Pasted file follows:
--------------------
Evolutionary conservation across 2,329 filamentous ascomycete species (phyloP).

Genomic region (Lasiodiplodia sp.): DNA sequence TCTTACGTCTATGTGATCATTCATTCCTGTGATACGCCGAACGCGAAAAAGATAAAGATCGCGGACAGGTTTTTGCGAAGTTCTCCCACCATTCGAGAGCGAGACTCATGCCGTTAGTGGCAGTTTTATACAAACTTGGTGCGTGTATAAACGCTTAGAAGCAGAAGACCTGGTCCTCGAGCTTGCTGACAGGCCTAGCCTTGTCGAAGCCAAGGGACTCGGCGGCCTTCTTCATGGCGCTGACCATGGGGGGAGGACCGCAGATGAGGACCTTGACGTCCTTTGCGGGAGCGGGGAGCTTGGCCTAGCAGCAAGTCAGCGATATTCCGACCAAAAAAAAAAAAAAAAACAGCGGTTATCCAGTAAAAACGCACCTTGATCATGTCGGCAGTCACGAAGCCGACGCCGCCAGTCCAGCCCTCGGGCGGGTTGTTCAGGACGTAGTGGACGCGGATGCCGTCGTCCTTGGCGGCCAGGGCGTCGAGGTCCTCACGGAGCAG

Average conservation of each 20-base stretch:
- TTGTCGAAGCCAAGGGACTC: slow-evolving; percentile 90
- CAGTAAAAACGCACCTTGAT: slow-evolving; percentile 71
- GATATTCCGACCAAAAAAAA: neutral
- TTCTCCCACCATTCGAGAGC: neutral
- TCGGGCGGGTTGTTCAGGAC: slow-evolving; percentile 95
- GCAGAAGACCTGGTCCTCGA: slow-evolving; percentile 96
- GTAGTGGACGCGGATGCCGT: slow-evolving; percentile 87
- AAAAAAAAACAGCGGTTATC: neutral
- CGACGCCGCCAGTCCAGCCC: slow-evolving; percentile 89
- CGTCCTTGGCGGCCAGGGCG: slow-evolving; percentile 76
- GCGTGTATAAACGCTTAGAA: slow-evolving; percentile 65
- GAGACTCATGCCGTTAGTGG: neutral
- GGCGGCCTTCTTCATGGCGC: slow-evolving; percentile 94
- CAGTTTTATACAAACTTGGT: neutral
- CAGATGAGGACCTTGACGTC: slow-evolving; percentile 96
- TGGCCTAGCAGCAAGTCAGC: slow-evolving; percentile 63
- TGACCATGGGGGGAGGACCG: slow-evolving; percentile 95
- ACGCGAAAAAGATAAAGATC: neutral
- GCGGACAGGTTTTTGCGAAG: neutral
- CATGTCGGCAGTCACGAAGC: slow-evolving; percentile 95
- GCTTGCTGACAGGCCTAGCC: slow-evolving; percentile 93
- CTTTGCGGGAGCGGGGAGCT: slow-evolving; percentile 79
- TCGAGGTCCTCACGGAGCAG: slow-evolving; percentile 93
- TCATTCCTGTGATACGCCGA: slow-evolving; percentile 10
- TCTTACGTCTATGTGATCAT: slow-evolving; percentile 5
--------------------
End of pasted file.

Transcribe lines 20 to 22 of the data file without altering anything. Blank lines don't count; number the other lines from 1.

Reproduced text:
- TGACCATGGGGGGAGGACCG: slow-evolving; percentile 95
- ACGCGAAAAAGATAAAGATC: neutral
- GCGGACAGGTTTTTGCGAAG: neutral